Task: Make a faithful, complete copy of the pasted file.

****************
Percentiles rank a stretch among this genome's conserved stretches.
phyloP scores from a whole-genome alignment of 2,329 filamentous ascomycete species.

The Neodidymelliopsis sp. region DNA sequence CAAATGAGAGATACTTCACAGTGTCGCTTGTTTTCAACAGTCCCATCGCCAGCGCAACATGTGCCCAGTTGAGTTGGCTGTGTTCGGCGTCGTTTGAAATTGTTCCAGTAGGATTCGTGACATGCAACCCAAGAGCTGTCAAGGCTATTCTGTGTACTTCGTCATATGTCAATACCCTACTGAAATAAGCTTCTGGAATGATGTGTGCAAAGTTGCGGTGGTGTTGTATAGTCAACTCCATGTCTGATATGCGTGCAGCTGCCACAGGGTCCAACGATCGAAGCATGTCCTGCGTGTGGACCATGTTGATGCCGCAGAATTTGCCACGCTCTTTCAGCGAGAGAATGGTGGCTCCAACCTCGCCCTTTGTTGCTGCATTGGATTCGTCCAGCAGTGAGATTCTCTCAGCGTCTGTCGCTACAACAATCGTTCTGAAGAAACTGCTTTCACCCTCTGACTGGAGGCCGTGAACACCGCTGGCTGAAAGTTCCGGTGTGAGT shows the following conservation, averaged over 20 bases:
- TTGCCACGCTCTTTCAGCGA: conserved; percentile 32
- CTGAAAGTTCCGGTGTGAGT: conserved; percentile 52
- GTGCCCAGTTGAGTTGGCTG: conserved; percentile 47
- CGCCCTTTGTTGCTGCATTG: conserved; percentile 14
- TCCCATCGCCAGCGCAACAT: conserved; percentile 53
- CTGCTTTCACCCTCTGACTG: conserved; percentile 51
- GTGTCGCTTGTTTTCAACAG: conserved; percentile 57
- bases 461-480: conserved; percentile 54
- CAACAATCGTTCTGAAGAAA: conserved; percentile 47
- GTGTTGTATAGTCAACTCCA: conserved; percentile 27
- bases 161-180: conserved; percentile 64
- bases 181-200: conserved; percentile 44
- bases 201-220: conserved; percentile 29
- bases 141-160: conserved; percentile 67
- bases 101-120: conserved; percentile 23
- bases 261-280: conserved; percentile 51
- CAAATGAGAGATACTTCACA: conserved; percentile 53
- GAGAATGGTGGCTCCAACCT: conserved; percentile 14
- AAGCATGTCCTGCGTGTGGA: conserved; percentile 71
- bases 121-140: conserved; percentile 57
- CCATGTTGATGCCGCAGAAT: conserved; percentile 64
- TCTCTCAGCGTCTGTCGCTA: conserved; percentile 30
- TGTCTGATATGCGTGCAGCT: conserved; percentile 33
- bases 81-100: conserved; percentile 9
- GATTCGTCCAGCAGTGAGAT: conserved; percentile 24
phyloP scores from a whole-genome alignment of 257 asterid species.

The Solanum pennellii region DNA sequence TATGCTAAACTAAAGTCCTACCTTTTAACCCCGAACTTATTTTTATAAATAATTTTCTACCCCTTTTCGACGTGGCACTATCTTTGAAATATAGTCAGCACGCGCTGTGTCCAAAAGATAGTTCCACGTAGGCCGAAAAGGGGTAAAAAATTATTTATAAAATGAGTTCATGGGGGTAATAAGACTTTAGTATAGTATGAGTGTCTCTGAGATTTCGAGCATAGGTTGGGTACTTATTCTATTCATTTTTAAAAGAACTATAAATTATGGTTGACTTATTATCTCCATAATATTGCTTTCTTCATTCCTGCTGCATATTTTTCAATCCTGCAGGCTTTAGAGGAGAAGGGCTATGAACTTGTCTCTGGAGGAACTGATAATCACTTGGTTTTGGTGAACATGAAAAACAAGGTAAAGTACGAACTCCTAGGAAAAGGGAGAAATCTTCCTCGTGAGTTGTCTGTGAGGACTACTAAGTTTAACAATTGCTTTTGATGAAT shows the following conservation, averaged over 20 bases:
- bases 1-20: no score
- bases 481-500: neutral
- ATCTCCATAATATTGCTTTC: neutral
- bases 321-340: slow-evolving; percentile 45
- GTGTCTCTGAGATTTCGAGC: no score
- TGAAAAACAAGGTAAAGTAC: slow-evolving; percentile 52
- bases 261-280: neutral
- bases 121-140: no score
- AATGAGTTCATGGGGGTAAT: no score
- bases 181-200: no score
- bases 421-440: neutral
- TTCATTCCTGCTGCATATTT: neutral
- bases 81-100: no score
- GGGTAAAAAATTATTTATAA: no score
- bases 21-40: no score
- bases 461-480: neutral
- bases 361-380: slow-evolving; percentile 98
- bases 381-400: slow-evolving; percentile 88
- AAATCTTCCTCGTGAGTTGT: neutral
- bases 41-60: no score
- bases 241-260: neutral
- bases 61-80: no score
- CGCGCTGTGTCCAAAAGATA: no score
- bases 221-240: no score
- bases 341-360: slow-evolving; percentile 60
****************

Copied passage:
Percentiles rank a stretch among this genome's conserved stretches.
phyloP scores from a whole-genome alignment of 2,329 filamentous ascomycete species.

The Neodidymelliopsis sp. region DNA sequence CAAATGAGAGATACTTCACAGTGTCGCTTGTTTTCAACAGTCCCATCGCCAGCGCAACATGTGCCCAGTTGAGTTGGCTGTGTTCGGCGTCGTTTGAAATTGTTCCAGTAGGATTCGTGACATGCAACCCAAGAGCTGTCAAGGCTATTCTGTGTACTTCGTCATATGTCAATACCCTACTGAAATAAGCTTCTGGAATGATGTGTGCAAAGTTGCGGTGGTGTTGTATAGTCAACTCCATGTCTGATATGCGTGCAGCTGCCACAGGGTCCAACGATCGAAGCATGTCCTGCGTGTGGACCATGTTGATGCCGCAGAATTTGCCACGCTCTTTCAGCGAGAGAATGGTGGCTCCAACCTCGCCCTTTGTTGCTGCATTGGATTCGTCCAGCAGTGAGATTCTCTCAGCGTCTGTCGCTACAACAATCGTTCTGAAGAAACTGCTTTCACCCTCTGACTGGAGGCCGTGAACACCGCTGGCTGAAAGTTCCGGTGTGAGT shows the following conservation, averaged over 20 bases:
- TTGCCACGCTCTTTCAGCGA: conserved; percentile 32
- CTGAAAGTTCCGGTGTGAGT: conserved; percentile 52
- GTGCCCAGTTGAGTTGGCTG: conserved; percentile 47
- CGCCCTTTGTTGCTGCATTG: conserved; percentile 14
- TCCCATCGCCAGCGCAACAT: conserved; percentile 53
- CTGCTTTCACCCTCTGACTG: conserved; percentile 51
- GTGTCGCTTGTTTTCAACAG: conserved; percentile 57
- bases 461-480: conserved; percentile 54
- CAACAATCGTTCTGAAGAAA: conserved; percentile 47
- GTGTTGTATAGTCAACTCCA: conserved; percentile 27
- bases 161-180: conserved; percentile 64
- bases 181-200: conserved; percentile 44
- bases 201-220: conserved; percentile 29
- bases 141-160: conserved; percentile 67
- bases 101-120: conserved; percentile 23
- bases 261-280: conserved; percentile 51
- CAAATGAGAGATACTTCACA: conserved; percentile 53
- GAGAATGGTGGCTCCAACCT: conserved; percentile 14
- AAGCATGTCCTGCGTGTGGA: conserved; percentile 71
- bases 121-140: conserved; percentile 57
- CCATGTTGATGCCGCAGAAT: conserved; percentile 64
- TCTCTCAGCGTCTGTCGCTA: conserved; percentile 30
- TGTCTGATATGCGTGCAGCT: conserved; percentile 33
- bases 81-100: conserved; percentile 9
- GATTCGTCCAGCAGTGAGAT: conserved; percentile 24
phyloP scores from a whole-genome alignment of 257 asterid species.

The Solanum pennellii region DNA sequence TATGCTAAACTAAAGTCCTACCTTTTAACCCCGAACTTATTTTTATAAATAATTTTCTACCCCTTTTCGACGTGGCACTATCTTTGAAATATAGTCAGCACGCGCTGTGTCCAAAAGATAGTTCCACGTAGGCCGAAAAGGGGTAAAAAATTATTTATAAAATGAGTTCATGGGGGTAATAAGACTTTAGTATAGTATGAGTGTCTCTGAGATTTCGAGCATAGGTTGGGTACTTATTCTATTCATTTTTAAAAGAACTATAAATTATGGTTGACTTATTATCTCCATAATATTGCTTTCTTCATTCCTGCTGCATATTTTTCAATCCTGCAGGCTTTAGAGGAGAAGGGCTATGAACTTGTCTCTGGAGGAACTGATAATCACTTGGTTTTGGTGAACATGAAAAACAAGGTAAAGTACGAACTCCTAGGAAAAGGGAGAAATCTTCCTCGTGAGTTGTCTGTGAGGACTACTAAGTTTAACAATTGCTTTTGATGAAT shows the following conservation, averaged over 20 bases:
- bases 1-20: no score
- bases 481-500: neutral
- ATCTCCATAATATTGCTTTC: neutral
- bases 321-340: slow-evolving; percentile 45
- GTGTCTCTGAGATTTCGAGC: no score
- TGAAAAACAAGGTAAAGTAC: slow-evolving; percentile 52
- bases 261-280: neutral
- bases 121-140: no score
- AATGAGTTCATGGGGGTAAT: no score
- bases 181-200: no score
- bases 421-440: neutral
- TTCATTCCTGCTGCATATTT: neutral
- bases 81-100: no score
- GGGTAAAAAATTATTTATAA: no score
- bases 21-40: no score
- bases 461-480: neutral
- bases 361-380: slow-evolving; percentile 98
- bases 381-400: slow-evolving; percentile 88
- AAATCTTCCTCGTGAGTTGT: neutral
- bases 41-60: no score
- bases 241-260: neutral
- bases 61-80: no score
- CGCGCTGTGTCCAAAAGATA: no score
- bases 221-240: no score
- bases 341-360: slow-evolving; percentile 60